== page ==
The chief executive of Swiss bank UBS has resigned after accepting blame for a $2.3 billion (1.7 billion euro) trading scandal. A London-based UBS trader has been arrested on fraud charges in connection with the loss.
Gruebel has called time on his career as the Swiss bank's CEO
The chief executive of Swiss banking giant UBS, Oswald Gruebel, resigned on Saturday in the wake of a rogue trading scandal that cost the bank some $2.3 billion (1.7 billion euros).
According to a statement released by UBS Chairman Kaspar Villiger, the bank's board of directors had accepted Gruebel's decision to shoulder the blame for the trading scandal.
"Oswald Gruebel feels that it is his duty to assume responsibility for the recent unauthorized trading incident. It is testimony to his uncompromising principles and integrity," Villiger said.
The chairman went on praise Gruebel for his successful tenure at UBS, saying "he achieved an impressive turnaround and strengthened UBS fundamentally."
The move ended days of speculation over the fate of the CEO. He is to be replaced on an interim basis by Europe, Middle East and Africa head Sergio Ermotti.
Gruebel's resignation came nine days after London-based UBS trader Kweku Adoboli was arrested in connection with the loss.
The 31-year-old is facing charges of fraud and false accounting and is to remain in custody until a court hearing next month.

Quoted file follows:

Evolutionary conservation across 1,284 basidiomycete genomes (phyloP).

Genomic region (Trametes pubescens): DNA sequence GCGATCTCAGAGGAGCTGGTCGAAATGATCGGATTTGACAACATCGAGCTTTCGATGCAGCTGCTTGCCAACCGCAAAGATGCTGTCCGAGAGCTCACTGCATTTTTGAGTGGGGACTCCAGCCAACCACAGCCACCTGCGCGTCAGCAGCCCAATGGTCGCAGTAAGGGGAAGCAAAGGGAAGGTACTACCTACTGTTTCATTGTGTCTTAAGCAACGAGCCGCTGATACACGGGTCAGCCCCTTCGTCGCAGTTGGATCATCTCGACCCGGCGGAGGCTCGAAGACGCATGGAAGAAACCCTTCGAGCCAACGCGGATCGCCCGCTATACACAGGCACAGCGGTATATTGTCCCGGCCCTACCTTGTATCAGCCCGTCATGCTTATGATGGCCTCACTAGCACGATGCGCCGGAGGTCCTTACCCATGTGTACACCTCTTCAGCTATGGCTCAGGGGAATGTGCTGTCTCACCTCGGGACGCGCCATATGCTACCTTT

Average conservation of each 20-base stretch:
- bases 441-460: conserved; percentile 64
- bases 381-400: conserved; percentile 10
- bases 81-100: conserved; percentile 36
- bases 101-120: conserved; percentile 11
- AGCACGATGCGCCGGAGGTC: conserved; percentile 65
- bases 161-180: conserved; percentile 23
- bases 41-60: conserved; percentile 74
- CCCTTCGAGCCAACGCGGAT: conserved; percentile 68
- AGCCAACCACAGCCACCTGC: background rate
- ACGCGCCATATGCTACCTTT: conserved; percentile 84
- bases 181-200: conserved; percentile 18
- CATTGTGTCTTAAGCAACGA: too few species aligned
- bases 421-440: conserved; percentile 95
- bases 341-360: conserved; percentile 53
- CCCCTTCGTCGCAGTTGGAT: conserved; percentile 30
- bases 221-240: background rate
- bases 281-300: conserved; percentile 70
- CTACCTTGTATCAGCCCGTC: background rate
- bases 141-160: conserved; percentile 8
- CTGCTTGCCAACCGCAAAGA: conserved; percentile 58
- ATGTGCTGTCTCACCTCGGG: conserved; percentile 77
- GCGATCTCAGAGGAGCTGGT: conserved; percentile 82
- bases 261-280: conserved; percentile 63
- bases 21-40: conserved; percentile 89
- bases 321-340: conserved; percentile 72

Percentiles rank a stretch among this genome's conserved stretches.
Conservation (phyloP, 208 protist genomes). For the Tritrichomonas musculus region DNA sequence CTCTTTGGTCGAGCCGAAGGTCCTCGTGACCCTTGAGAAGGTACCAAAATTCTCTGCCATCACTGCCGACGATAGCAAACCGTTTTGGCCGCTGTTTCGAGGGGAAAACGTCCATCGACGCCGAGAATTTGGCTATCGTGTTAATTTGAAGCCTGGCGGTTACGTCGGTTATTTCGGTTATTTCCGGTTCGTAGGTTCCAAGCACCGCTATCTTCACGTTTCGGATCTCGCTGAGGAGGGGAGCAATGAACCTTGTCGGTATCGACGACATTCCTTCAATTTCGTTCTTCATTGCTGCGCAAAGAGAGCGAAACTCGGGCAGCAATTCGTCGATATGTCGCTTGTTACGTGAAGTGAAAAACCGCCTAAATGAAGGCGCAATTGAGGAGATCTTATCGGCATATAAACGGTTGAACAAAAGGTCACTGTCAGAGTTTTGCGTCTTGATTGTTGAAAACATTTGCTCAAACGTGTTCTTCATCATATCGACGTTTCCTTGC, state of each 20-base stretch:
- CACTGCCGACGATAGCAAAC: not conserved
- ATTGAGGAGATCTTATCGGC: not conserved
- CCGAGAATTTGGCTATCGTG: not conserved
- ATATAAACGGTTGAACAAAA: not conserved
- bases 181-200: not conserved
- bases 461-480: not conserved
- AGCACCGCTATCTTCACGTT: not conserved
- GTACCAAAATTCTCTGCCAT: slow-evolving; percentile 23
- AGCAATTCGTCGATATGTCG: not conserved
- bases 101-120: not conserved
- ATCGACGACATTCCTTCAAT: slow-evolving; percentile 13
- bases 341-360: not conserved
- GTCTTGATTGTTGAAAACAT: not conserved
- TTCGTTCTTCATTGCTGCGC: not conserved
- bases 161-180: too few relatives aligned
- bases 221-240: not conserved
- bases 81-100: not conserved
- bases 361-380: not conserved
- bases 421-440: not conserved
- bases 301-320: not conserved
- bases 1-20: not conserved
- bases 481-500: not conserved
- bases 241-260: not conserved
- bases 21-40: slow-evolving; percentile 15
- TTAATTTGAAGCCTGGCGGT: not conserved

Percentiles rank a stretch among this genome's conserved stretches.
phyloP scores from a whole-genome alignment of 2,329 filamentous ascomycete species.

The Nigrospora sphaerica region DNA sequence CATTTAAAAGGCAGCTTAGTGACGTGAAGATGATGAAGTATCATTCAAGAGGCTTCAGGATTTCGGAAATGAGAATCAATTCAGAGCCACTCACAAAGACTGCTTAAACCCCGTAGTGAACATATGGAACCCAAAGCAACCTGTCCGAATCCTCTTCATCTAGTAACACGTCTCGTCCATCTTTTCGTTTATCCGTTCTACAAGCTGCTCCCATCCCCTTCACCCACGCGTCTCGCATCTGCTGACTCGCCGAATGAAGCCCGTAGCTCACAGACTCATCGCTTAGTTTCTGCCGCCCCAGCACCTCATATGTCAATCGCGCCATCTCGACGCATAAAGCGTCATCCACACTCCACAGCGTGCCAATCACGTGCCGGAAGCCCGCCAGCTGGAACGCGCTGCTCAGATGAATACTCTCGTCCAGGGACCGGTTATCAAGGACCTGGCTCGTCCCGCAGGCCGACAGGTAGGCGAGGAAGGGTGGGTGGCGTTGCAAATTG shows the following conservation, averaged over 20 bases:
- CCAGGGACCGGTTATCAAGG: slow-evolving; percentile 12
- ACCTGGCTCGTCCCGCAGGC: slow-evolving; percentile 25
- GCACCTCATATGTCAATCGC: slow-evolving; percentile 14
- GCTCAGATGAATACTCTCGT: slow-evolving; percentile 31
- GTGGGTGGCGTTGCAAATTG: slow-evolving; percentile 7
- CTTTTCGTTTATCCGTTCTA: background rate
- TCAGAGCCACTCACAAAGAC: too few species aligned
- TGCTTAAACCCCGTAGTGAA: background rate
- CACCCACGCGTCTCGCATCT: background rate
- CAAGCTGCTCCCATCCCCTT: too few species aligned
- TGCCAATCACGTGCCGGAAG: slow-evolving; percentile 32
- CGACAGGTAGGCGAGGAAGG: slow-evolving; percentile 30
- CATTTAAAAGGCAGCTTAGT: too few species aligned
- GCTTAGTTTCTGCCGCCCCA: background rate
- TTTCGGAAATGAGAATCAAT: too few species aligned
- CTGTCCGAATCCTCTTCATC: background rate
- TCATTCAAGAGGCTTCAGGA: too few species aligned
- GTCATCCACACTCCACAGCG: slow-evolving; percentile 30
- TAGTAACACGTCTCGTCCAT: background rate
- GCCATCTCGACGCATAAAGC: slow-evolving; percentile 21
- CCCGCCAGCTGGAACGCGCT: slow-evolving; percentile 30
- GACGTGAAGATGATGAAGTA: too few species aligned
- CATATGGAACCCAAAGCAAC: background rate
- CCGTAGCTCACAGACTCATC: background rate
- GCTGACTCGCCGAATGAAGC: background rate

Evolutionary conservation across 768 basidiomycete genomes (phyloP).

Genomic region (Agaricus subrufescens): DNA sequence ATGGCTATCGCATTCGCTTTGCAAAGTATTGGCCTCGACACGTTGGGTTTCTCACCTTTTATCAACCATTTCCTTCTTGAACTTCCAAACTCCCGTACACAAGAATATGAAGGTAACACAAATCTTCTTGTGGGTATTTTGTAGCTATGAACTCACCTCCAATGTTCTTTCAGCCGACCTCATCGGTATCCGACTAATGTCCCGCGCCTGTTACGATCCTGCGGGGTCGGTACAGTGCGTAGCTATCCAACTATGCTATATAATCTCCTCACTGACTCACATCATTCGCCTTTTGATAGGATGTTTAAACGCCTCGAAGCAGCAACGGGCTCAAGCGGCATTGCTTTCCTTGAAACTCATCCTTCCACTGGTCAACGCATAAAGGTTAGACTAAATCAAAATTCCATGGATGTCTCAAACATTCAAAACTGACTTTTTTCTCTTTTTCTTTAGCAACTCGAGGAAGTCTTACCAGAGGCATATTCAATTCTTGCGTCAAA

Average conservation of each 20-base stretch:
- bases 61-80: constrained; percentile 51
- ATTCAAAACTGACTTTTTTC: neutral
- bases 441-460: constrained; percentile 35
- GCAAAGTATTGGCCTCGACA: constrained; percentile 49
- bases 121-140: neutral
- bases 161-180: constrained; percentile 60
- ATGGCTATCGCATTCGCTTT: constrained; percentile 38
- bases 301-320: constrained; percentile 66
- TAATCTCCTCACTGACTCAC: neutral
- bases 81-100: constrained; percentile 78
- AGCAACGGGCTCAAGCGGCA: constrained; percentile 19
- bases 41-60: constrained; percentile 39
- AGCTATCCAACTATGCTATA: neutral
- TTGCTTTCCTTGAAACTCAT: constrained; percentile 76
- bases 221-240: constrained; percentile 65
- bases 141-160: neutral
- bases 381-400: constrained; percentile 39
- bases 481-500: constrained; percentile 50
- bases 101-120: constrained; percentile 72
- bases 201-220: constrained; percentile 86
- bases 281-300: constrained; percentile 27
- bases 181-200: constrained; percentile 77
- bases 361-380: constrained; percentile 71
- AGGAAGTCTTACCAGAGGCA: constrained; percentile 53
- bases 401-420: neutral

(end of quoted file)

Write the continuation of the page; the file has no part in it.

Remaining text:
Adoboli is facing a lengthy prison sentence
Speaking at an initial court hearing on Thursday, Adoboli's lawyer said his client was "sorry beyond words for what had happened" and was "appalled at the scale of the consequences of his disastrous miscalculations."
UBS has also expressed regret for the latest scandal to hit the bank, saying in a statement it was "deeply disappointed." Switzerland's biggest bank added it would "fully support" an independent investigation while ensuring that "mitigating measures" were implemented to prevent such incidents from recurring.
Gruebel, a 67-year-old former trader, was brought out of retirement in 2009 to rescue UBS after it recorded over $50 billion in losses. Within 18 months he had steered the bank back to profitability and resolved an embarrassing US tax-evasion case.
He was also credited with helping to turn around Credit Suisse over a decade ago.
Author: Charlotte Chelsom-Pill (Reuters, AFP, AP)
Editor: Kyle James